Vinyl chloride (VC) is a ubiquitous environmental contaminant for which human risk is incompletely understood. We have previously reported that high occupational exposure to VC directly caused liver damage in humans. However, whether VC may also potentiate liver injury from other causes is not known. C57Bl/6J mice were administered chloroethanol (CE), a major metabolite of VC, and lipopolysaccharide (LPS) 24h after CE. Samples were harvested for determination of liver damage, inflammation, and changes in carbohydrate and lipid metabolism. In mice, CE exposure alone caused no detectable liver damage. LPS exposure caused inflammatory liver damage, oxidative stress, lipid accumulation, and glycogen depletion; the effect of all of these variables was potentiated by CE pre-exposure. In vitro experiments suggest that VC metabolite chloroacetaldehyde (CAA) directly damages mitochondria, which may explain the sensitization effect observed in vivo. Moreover, co-exposure of cells to CAA and TNFα caused increased cell death, supporting the hypothesis of sensitization by VC metabolites. Taken together, these data demonstrate that exposure to VC/metabolites at levels that are not overtly hepatotoxic can potentiate liver injury caused by another hepatotoxicant. This serves as proof-of-concept that VC hepatotoxicity may be modified by an additional metabolic stress such as endotoxemia, which commonly occurs in acute (eg, sepsis) and chronic (eg, NAFLD) diseases.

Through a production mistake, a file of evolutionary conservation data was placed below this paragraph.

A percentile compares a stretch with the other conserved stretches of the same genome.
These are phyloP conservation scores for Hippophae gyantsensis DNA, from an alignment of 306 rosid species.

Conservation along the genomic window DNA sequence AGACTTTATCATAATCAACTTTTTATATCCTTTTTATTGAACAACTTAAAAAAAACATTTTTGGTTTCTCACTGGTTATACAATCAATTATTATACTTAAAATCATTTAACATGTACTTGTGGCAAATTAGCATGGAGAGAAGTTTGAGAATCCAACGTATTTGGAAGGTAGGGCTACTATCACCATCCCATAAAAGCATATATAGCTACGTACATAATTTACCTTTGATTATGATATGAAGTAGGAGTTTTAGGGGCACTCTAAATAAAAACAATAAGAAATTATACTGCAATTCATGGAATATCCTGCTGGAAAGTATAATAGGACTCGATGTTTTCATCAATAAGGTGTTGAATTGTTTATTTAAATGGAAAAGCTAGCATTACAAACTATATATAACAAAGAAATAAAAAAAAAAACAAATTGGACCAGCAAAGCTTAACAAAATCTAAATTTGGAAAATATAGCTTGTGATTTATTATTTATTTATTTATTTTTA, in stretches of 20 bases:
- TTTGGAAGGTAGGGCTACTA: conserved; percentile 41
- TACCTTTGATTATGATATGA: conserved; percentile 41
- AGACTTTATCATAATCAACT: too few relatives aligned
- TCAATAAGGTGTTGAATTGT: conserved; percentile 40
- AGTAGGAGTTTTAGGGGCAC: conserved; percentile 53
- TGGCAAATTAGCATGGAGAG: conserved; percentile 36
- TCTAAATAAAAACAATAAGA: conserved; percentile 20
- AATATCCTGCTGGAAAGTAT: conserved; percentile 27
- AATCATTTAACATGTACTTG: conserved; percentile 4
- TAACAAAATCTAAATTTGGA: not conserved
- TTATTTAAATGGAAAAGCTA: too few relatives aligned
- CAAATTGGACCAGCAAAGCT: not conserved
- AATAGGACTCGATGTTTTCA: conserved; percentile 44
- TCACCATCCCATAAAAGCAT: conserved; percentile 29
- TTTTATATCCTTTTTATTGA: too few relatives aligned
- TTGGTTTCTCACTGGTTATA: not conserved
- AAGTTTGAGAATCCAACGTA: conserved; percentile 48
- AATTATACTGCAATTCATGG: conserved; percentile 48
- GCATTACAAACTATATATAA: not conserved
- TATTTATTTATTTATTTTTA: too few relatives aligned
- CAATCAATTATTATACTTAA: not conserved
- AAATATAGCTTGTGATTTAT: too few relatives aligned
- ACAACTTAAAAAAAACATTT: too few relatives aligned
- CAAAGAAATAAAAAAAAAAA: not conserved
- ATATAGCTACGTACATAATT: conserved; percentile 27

- Toxicant-associated steatohepatitis
- Vinyl chloride metabolite
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